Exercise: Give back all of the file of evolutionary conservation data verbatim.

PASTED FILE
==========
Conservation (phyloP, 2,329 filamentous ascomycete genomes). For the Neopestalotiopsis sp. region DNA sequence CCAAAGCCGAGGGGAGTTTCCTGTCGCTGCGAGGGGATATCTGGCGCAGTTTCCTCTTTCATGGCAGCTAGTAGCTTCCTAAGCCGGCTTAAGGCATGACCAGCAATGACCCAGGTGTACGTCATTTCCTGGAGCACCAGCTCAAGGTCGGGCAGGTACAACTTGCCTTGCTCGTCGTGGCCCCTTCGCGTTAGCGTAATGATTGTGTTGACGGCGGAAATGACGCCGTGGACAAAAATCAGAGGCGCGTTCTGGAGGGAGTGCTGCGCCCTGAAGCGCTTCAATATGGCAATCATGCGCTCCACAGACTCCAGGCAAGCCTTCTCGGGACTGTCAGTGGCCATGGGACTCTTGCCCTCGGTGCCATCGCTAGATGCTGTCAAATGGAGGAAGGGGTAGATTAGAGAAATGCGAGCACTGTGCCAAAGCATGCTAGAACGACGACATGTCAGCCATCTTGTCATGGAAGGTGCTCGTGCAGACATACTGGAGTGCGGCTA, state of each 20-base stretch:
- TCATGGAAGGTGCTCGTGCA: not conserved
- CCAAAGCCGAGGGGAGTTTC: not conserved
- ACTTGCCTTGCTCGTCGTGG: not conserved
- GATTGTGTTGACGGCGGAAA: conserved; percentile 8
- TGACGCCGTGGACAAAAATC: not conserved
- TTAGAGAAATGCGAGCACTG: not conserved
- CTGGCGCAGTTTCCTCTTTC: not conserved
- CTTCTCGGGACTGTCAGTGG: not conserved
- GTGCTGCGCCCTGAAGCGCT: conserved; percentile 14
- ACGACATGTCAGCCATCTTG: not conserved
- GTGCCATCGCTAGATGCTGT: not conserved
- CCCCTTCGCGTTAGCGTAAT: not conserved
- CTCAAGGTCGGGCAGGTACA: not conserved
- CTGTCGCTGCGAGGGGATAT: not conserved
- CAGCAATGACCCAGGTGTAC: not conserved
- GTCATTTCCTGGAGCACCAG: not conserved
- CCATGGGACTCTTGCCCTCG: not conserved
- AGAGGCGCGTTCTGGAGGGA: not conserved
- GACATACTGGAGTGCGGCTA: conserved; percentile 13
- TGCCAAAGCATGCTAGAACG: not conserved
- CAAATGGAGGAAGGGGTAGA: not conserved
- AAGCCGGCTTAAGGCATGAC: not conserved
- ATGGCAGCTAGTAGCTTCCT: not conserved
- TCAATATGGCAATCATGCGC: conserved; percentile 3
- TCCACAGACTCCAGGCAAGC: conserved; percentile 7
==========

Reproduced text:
Conservation (phyloP, 2,329 filamentous ascomycete genomes). For the Neopestalotiopsis sp. region DNA sequence CCAAAGCCGAGGGGAGTTTCCTGTCGCTGCGAGGGGATATCTGGCGCAGTTTCCTCTTTCATGGCAGCTAGTAGCTTCCTAAGCCGGCTTAAGGCATGACCAGCAATGACCCAGGTGTACGTCATTTCCTGGAGCACCAGCTCAAGGTCGGGCAGGTACAACTTGCCTTGCTCGTCGTGGCCCCTTCGCGTTAGCGTAATGATTGTGTTGACGGCGGAAATGACGCCGTGGACAAAAATCAGAGGCGCGTTCTGGAGGGAGTGCTGCGCCCTGAAGCGCTTCAATATGGCAATCATGCGCTCCACAGACTCCAGGCAAGCCTTCTCGGGACTGTCAGTGGCCATGGGACTCTTGCCCTCGGTGCCATCGCTAGATGCTGTCAAATGGAGGAAGGGGTAGATTAGAGAAATGCGAGCACTGTGCCAAAGCATGCTAGAACGACGACATGTCAGCCATCTTGTCATGGAAGGTGCTCGTGCAGACATACTGGAGTGCGGCTA, state of each 20-base stretch:
- TCATGGAAGGTGCTCGTGCA: not conserved
- CCAAAGCCGAGGGGAGTTTC: not conserved
- ACTTGCCTTGCTCGTCGTGG: not conserved
- GATTGTGTTGACGGCGGAAA: conserved; percentile 8
- TGACGCCGTGGACAAAAATC: not conserved
- TTAGAGAAATGCGAGCACTG: not conserved
- CTGGCGCAGTTTCCTCTTTC: not conserved
- CTTCTCGGGACTGTCAGTGG: not conserved
- GTGCTGCGCCCTGAAGCGCT: conserved; percentile 14
- ACGACATGTCAGCCATCTTG: not conserved
- GTGCCATCGCTAGATGCTGT: not conserved
- CCCCTTCGCGTTAGCGTAAT: not conserved
- CTCAAGGTCGGGCAGGTACA: not conserved
- CTGTCGCTGCGAGGGGATAT: not conserved
- CAGCAATGACCCAGGTGTAC: not conserved
- GTCATTTCCTGGAGCACCAG: not conserved
- CCATGGGACTCTTGCCCTCG: not conserved
- AGAGGCGCGTTCTGGAGGGA: not conserved
- GACATACTGGAGTGCGGCTA: conserved; percentile 13
- TGCCAAAGCATGCTAGAACG: not conserved
- CAAATGGAGGAAGGGGTAGA: not conserved
- AAGCCGGCTTAAGGCATGAC: not conserved
- ATGGCAGCTAGTAGCTTCCT: not conserved
- TCAATATGGCAATCATGCGC: conserved; percentile 3
- TCCACAGACTCCAGGCAAGC: conserved; percentile 7